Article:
New York — Eritrean asylum seekers in eastern Sudanese refugee camps used to face excessive violence by the Sudanese police, and by human trafficking gangs who raid the camps to kidnap refugees. New developments have made their life even worse.
The international community and Khartoum should intervene to reverse the increasingly widening area of human trafficking in eastern Sudan and mistreatment of Eritrean asylum seekers in the country, the New York-based African Centre for Justice and Peace Studies (ACJPS) said in a report on Friday.
According to the UN refugee agency (UNHCR), the estimated number of Eritreans who enter the Sudan every month via these border crossings is about 2,500. Other UNHCR statistics put the number of Eritrean refugees in camps in Eastern Sudan (those fleeing compulsory conscription back home or looking for better opportunities elsewhere) to 2,000 monthly. Many of those refugees are smuggled into Khartoum, the Middle East, or Europe.
Militia, criminal courts
Illegal immigration and movement of human trafficking gangs in eastern Sudan became rampant between 2007 and 2014, ACJPS states. As the smuggling routes then changed because of political developments, and Sudan committed itself to halt the stream of refugees and migrants smuggled through its country to Egypt and Libya, Eritrean refugees have been increasingly brought before criminal courts and sent back to the country they fled - with dire consequences.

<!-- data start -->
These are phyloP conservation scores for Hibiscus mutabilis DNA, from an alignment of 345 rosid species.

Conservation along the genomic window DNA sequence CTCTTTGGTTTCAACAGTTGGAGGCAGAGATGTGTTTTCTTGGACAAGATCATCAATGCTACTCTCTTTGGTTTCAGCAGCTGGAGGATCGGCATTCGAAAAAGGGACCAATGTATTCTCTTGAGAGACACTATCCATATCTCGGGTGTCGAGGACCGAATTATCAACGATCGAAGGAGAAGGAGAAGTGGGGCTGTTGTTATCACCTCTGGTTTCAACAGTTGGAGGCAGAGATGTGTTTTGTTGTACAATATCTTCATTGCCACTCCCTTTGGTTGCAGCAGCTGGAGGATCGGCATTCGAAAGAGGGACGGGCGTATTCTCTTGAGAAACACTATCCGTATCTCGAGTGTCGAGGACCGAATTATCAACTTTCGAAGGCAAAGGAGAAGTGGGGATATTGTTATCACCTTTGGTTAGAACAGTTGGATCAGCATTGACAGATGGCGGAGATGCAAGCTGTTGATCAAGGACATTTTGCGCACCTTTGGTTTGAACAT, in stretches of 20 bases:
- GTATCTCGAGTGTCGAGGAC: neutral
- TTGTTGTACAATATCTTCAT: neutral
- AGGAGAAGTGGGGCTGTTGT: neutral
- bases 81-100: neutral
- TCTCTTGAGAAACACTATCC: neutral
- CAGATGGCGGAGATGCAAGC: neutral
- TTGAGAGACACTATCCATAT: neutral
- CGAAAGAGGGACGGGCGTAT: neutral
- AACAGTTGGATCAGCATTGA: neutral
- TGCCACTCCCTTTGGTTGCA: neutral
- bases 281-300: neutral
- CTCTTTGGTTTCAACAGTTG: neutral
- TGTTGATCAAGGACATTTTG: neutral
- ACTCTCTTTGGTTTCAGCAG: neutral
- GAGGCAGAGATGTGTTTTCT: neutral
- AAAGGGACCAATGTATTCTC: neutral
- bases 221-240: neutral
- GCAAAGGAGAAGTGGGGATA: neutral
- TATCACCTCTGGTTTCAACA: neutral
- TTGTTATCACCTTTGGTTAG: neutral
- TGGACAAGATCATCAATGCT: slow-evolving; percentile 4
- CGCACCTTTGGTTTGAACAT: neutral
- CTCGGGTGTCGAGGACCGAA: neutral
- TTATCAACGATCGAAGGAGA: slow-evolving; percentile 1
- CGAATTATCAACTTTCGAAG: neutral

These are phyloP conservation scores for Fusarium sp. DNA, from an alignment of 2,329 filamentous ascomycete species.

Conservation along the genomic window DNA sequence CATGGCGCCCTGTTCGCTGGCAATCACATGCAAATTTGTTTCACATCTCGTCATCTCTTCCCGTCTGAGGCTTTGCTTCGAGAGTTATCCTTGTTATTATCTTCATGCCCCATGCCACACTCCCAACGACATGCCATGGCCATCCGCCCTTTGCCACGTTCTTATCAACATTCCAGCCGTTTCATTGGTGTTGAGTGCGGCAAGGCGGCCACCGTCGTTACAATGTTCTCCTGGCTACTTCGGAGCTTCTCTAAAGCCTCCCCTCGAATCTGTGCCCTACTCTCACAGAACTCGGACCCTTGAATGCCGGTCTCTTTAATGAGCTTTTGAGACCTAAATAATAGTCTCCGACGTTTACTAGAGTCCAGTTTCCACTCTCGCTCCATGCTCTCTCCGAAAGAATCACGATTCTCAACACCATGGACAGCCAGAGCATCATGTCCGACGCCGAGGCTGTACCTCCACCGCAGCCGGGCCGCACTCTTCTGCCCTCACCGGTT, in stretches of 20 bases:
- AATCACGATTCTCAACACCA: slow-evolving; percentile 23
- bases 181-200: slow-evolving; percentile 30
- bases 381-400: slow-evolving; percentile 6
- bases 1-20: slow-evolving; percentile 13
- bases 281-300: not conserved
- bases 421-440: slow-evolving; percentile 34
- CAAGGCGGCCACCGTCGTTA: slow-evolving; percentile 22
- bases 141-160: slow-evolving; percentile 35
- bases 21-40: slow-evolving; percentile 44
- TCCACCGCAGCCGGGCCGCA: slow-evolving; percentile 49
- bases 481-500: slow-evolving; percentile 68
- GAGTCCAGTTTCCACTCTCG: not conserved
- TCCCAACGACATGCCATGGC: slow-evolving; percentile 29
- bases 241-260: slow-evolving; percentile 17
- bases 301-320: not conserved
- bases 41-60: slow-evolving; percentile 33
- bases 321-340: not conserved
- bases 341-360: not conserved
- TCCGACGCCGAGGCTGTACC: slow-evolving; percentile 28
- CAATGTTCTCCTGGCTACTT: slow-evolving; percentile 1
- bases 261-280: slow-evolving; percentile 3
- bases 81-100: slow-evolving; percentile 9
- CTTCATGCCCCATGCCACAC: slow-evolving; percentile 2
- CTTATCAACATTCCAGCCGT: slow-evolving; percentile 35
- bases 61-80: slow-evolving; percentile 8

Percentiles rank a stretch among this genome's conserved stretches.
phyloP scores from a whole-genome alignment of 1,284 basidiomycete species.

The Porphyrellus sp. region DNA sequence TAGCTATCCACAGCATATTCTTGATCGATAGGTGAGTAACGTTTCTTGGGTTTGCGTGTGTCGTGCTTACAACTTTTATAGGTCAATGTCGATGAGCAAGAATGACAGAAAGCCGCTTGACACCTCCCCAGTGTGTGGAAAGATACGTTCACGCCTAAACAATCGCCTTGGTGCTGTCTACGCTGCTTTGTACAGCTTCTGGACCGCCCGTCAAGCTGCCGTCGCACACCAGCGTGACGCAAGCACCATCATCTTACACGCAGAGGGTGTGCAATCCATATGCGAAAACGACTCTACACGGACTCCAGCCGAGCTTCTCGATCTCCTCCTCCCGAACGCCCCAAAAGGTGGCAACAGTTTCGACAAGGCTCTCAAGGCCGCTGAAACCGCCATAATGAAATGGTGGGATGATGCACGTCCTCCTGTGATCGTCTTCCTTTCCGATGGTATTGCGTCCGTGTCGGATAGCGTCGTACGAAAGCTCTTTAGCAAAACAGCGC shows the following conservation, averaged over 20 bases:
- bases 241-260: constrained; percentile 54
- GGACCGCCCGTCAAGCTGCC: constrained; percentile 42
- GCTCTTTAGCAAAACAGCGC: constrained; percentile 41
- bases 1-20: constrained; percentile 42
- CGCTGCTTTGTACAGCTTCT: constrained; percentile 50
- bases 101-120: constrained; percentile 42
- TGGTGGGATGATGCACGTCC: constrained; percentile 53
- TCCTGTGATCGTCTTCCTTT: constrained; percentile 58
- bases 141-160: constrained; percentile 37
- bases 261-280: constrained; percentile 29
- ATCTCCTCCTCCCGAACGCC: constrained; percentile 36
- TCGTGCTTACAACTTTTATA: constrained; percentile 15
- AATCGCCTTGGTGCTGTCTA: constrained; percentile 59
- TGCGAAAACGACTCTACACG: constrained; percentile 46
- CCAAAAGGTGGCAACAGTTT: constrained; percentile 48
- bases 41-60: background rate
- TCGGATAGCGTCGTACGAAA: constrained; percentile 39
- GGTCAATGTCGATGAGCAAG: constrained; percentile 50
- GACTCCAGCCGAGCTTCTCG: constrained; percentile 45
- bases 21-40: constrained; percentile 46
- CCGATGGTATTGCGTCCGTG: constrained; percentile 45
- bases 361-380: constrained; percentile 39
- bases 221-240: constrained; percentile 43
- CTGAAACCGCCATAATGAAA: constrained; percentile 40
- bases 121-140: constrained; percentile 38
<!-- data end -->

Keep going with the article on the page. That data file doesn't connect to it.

Eritreans who are forcibly deported to their country may be subjected to torture, and face imprisonment for up to 14 years, the African Centre says.
In June 2015, Adam Jamaa was appointed governor of Kassala state, bordering Eritrea. He soon announced his plans for addressing illegal immigration in eastern Sudan, by instructing the Rapid Support Forces (RSF), Sudan's main militia, to halt human trafficking in the region.
Criminal courts in the state began to issue orders to forcibly deport Eritrean refugees to their home country. A reliable source told ACJPS that Jamaa had personally directed the courts to do so, which, the research centre says, indicates coordination between Sudan and Eritrea governments concerning this issue.
In 2017, ACJPS recorded three court decisions, ordering the deportation of 170 Eritrean asylum seekers to their home country. The report further presents in detail 15 cases of abuse of Eritrean nationals by the Sudanese authorities.